Early this morning while lying awake in bed, I did some mental math and realized I would be retiring from my career in IT almost exactly 30 years from the day I started my first job out of college. It is a bittersweet experience. While I’m excited about the next chapter in my life and our big adventure moving to Idaho, I’m also sad to bring my IT career to a close and leave my work family. I have spent 40+ hours per week for the last 30 years solving problems, writing code, implementing systems, learning new technologies, meeting with customers, counseling staff, reading email, and attending way too many meetings.
To help me through this change, I started thinking about all the things I won’t miss, like those meetings. People compliment me on my copious note-taking in meetings. Here’s the truth, I started taking notes in boring meetings to keep from falling asleep and then it just became a habit. I began with legal pads and saved the loose leaf sheets in the project or customer files. I wasn’t able to cross-reference notes, so then I moved on to composition books. That way I always had all my notes with me and could refer to them in any meeting. The cover of each book is dated with the time period it spans. I’ve tossed most over the years, but I’m saving one as a career artifact. It also has the quilted cover I made which went on to inspire me to create QR Code quilts. As I end my career, I’m taking notes on an iPad. I tried a few note-taking apps and finally settled on Microsoft OneNote (let’s not even get started on the oxymoron that is a Windows app running on iOS). Blogging may become my note-taking replacement. To keep life from becoming boring, I must do interesting things to blog about.
Here’s another thing I won’t miss: public restrooms. At one point in my career, I worked in an office suite with about 40 people. There was one pair of restrooms for men and women. Since there were only four women, we had it made. Our restroom was clean and orderly. One of my male coworkers told me how nasty the men’s room was. I just attributed that to men being sloppy and not having a mom or wife around to clean up after them. Now I work on a floor with about 40 people, but this time at least half are women. I can now relate to that male coworker. If you make a mess ladies, wipe it up! So no, I won’t miss the office restroom.
As you can see, the male to female ratio has changed over the course of my career. When I graduated from college, only 5% of my computer engineering class was female. As I moved into the workforce, that statistic was the norm. I remember one meeting in particular early on in my career. I was the IT analyst on a system implementation for the County’s Water Quality department. There were about 20 engineers in the conference room and not only was I the only woman, but I was at least 15 years younger than everyone else. It wouldn’t be until about ten years later that I was sitting in a meeting and looked around the room and realized it was the first time at the County that I was in a meeting with all women. Sure I was meeting with the Communication and Media Office which was all female, but it was startling to realize how few women I worked with on a daily basis.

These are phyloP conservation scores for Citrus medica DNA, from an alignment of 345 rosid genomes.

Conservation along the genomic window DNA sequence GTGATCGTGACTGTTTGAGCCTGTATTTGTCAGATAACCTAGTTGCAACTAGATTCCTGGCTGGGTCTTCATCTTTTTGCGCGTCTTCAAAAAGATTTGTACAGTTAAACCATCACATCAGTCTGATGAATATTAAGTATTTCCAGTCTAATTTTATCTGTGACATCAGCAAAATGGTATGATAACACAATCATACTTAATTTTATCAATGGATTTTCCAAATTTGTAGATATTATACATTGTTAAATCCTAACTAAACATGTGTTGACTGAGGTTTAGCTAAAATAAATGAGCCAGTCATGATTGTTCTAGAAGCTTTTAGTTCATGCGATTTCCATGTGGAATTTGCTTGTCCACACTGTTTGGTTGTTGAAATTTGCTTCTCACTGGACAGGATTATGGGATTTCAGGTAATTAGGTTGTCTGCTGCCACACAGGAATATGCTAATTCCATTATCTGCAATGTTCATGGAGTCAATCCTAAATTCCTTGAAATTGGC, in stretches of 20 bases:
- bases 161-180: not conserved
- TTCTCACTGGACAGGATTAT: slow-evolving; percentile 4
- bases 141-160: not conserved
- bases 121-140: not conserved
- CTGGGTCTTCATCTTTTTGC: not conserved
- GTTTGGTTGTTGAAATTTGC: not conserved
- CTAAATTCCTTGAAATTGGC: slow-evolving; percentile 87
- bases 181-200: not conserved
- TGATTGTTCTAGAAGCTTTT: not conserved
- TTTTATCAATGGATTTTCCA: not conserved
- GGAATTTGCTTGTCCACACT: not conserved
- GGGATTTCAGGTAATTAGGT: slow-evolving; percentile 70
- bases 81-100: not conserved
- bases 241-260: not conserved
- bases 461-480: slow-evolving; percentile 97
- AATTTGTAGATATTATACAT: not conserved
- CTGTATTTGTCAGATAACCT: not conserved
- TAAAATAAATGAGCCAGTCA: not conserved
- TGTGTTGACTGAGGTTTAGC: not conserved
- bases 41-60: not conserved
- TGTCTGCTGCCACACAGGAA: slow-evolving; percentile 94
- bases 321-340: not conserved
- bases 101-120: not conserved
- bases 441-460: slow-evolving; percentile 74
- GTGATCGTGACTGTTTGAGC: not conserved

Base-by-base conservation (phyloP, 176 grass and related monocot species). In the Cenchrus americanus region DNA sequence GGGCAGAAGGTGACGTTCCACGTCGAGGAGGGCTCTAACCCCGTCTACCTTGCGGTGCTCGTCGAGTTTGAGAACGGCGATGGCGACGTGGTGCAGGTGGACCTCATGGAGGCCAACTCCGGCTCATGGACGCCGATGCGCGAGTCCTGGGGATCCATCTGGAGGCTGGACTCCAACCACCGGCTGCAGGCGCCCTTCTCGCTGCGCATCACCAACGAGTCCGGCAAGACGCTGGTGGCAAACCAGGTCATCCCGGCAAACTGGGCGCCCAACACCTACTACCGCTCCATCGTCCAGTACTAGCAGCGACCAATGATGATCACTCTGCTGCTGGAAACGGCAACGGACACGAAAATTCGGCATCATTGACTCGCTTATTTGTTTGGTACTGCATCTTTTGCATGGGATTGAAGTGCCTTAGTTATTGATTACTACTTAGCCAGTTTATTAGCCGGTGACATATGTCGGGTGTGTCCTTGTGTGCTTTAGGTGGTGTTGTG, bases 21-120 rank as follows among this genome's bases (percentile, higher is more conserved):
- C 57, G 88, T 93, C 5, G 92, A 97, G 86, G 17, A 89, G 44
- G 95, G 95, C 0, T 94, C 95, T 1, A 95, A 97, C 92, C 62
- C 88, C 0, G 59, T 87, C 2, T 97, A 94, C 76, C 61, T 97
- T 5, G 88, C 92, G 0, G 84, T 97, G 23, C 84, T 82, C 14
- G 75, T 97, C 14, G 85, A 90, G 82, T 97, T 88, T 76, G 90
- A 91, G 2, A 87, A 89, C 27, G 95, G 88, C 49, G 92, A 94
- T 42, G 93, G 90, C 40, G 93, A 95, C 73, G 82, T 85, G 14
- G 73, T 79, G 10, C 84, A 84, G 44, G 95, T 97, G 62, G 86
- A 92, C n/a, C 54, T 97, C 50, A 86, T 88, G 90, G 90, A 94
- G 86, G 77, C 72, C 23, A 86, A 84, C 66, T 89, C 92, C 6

Commuting. I have a love-hate relationship with it. I like to drive, so I don’t mind the time I spend in the car. In the morning I can use the time to plan my day or listen to an audiobook. In the evening I can use the time for problem-solving (in my case, the shower is the best place for problem-solving, but the drive home is a close second), or I decompress with loud music while cursing my boss…it all depends on the day. The part I hate and will not miss? Other drivers. Merge like a zip people! Is it really that difficult?
I won’t miss a rigid work schedule. I’m not a morning person. I don’t naturally wake up at 6 AM; it is a chore. There was one brief period in my career when I worked a 9/80 schedule giving me every other Friday off, and I was also allowed to telework on Thursdays and my working Friday. This was my perfect and most productive schedule. Monday through Wednesday I got my ass out of bed, got dressed, and was at my desk by 7:30. By Thursday morning, I was starting to drag, but my desk was only 20 feet from my bedroom, so I rolled out of bed and started my day (usually before 7:30). At lunchtime, I would shower and eat and then return to my desk to finish my day. I got so much done on those Thursdays and Fridays. The beginning of the week was spent in meetings determining the action items and the end of the week was for getting things done.
Then I became a manager. That meant 8-to-5 Monday through Friday and professionally dressed. Gone were the sweats and bunny slippers of my teleworking days. I’ve purged my wardrobe of most of my suits and heels and have just enough professional attire remaining to get me through these last few weeks at work. I will keep one pair of heels for weddings and funerals, but I see boots, tennies, and flip-flops as the go-to footwear in retirement.
Other random things I won’t miss:
- Parking garages
- Expense reports
- The community refrigerator
- Windows that won’t open
- Fluorescent lighting
- Status reports
- My boss’s boss
- Elected officials
These are things I won’t miss about work, but there are so many good things and people I will miss…